How to Wire a Variable Resistor

••• Potentiometer by Ianif, LED by Adam850

A potentiometer, or "pot" for short, is also known as a variable resistor. Variable resistors are used to dynamically change the resistance to control the current in a circuit, and may also be used as a voltage divider. For example, they are used to control the volume in a radio. Potentiometers differ from regular resistors in that they have three terminals instead of two. The middle terminal is the "wiper." When a potentiometer is used as a voltage divider, all three terminals are wired separately. But when the potentiometer is wired as a rheostat, only two connections are needed. Either side of the variable resistor may be attached to the circuit board, with the remaining side unattached or grounded, but it is important to always connect the wiper. The wiper must be grounded or affixed to the voltage source. For example, you can attach the left terminal of the pot to the voltage source and the wiper to ground, or use the right terminal instead of the left. Changing the side affects the direction of rotation for the potentiometer's maximum resistance. In the exercise below, you will practice wiring the variable resistor in different ways in a series circuit.

    Variable resistor in a series circuit

    Begin constructing the schematic on the left by first connecting the battery holder (not shown) to the breadboard.

    Connect end 1 of the potentiometer to the voltage source, and attach the wiper (terminal 2) to ground. Leave terminal 3 disconnected.

    Place the limiting resistor and LED combination into the circuit. Do this by adding the resistor in series, and by connecting the positive terminal of the LED to the resistor, and its negative terminal to ground.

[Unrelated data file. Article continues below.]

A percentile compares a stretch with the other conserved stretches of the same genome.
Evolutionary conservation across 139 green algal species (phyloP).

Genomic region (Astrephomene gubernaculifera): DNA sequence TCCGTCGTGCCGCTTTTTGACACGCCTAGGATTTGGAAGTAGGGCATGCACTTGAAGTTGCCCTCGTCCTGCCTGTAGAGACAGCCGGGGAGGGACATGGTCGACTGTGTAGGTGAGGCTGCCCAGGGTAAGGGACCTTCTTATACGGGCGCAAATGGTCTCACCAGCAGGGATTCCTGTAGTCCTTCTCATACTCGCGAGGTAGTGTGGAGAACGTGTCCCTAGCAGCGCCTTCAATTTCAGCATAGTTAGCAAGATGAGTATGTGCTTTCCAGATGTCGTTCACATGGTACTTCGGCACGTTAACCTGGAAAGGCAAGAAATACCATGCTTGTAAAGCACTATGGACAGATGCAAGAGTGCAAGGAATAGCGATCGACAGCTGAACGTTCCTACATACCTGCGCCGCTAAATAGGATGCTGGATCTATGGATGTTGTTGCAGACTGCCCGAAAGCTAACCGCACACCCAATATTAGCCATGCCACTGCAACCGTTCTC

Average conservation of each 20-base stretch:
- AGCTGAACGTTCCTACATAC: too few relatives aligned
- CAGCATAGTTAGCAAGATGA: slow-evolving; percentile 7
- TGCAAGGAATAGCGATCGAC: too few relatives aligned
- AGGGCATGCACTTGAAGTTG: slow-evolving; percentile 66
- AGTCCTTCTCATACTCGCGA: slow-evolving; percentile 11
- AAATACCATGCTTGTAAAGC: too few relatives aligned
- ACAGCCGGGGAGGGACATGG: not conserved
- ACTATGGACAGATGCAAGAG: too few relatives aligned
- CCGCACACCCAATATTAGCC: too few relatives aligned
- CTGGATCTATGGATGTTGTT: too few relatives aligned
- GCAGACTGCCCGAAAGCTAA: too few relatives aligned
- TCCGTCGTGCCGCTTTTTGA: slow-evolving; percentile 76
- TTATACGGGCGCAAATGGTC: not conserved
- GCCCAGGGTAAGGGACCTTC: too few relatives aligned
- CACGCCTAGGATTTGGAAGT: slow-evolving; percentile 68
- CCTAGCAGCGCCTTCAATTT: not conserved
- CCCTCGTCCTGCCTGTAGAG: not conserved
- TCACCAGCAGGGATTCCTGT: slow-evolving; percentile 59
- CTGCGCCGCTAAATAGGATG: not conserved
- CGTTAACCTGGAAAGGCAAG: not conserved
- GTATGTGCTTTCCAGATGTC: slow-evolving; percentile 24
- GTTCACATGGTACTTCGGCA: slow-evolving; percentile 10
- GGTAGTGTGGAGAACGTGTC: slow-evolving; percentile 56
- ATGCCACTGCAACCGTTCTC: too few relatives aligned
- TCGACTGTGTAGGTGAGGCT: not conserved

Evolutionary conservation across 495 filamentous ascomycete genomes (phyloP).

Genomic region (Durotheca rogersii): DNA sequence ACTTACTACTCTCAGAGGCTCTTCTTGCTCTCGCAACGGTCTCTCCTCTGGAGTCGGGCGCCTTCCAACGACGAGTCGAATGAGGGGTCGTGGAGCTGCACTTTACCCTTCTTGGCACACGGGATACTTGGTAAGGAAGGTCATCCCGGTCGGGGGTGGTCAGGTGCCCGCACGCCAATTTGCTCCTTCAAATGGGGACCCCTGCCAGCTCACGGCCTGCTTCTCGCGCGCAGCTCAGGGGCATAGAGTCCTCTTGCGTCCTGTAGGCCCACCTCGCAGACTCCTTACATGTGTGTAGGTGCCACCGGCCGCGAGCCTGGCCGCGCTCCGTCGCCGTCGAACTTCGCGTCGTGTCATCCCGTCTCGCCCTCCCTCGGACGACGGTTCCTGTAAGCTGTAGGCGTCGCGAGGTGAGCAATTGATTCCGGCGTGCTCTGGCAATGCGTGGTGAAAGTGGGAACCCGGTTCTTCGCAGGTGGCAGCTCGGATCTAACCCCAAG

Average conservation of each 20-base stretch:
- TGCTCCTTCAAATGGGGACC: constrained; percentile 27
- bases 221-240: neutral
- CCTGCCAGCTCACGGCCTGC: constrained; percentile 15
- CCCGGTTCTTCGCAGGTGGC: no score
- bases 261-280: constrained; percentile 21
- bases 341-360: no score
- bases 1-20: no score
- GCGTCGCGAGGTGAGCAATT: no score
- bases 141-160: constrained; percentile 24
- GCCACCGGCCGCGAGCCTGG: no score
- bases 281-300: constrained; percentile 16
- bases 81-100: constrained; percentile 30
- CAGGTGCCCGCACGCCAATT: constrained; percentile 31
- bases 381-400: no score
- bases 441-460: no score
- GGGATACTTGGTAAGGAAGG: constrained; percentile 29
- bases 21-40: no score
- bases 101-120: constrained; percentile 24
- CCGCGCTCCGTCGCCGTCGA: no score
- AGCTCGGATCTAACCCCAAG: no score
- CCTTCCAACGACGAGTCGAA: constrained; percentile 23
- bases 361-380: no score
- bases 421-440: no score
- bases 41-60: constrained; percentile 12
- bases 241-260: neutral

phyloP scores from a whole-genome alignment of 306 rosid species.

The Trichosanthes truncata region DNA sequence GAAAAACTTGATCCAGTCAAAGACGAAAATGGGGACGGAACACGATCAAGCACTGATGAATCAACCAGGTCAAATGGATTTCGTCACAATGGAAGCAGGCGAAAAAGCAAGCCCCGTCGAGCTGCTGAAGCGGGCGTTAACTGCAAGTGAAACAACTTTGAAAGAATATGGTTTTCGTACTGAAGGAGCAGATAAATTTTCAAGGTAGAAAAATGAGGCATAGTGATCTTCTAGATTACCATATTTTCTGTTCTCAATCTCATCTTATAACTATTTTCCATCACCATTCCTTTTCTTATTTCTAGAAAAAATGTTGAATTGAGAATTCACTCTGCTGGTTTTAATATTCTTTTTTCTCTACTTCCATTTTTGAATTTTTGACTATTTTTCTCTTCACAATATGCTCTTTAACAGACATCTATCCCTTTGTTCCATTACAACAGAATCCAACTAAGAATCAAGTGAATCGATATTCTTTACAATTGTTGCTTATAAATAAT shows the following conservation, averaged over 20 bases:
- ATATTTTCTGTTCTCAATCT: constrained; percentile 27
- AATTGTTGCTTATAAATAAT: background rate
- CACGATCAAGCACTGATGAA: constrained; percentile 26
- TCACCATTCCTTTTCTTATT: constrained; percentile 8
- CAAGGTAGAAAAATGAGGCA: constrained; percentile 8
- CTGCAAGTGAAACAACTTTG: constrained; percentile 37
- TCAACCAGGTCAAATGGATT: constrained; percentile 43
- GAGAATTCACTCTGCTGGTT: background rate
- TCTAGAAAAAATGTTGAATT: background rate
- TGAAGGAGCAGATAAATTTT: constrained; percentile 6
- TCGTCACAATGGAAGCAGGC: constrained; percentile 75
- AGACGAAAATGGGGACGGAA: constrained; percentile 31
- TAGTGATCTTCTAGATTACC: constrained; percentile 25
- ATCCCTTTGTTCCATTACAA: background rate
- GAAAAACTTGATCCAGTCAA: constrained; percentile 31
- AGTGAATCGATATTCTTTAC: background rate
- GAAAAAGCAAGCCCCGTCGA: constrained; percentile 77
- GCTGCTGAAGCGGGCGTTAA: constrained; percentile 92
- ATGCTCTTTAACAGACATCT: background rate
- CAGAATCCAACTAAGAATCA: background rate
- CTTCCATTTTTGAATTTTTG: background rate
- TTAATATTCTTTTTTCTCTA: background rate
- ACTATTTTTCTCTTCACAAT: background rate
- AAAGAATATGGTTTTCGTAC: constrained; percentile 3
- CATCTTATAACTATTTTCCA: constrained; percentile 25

Breadboard and components

    Secure the battery to the battery holder. Turn the knob on the variable resistor and observe how the LED changes its brightness.

    Now attach terminal 3 to an unused portion of the breadboard. Test the circuit again.

    Ground terminal 3 by adding a wire or by moving the connection to the appropriate place on the breadboard. Once more, test the circuit.

    Repeat all of the preceding steps, but this time use the wiper for the voltage source, terminal 3 for ground, and leave terminal 1 disconnected. Alternatively, just switch the end terminals; use 3 for the voltage source and leave the wiper grounded. Observe how you now have to switch the direction of the knob to achieve the maximum voltage.

    Tips

    • You may wish to test the actual resistance of the potentiometer before using it. Do this with the use of a multimeter. You may substitute a different device such as a hobby motor, buzzer, or fan for the resistor/Led combination

    Warnings

    • Remember to take note of the polarity of the LED before you place it into the circuit; an LED wired in backwards won't light. Be careful to choose a resistor with a high enough value to limit the current to the LED, or you will risk destroying the component. Check the LED manufacturer's instructions for details. In many cases, a 330-ohm, 1/4-watt resistor and a 5K-ohm potentiometer will work well.

References

About the Author

Kim Lewis is a professional programmer and web developer. She has been a technical writer for more than 10 years and has written articles for businesses and the federal government. Lewis holds a Bachelor of Science, and occasionally teaches classes on how to program for the Internet.

Photo Credits

  • Potentiometer by Ianif, LED by Adam850

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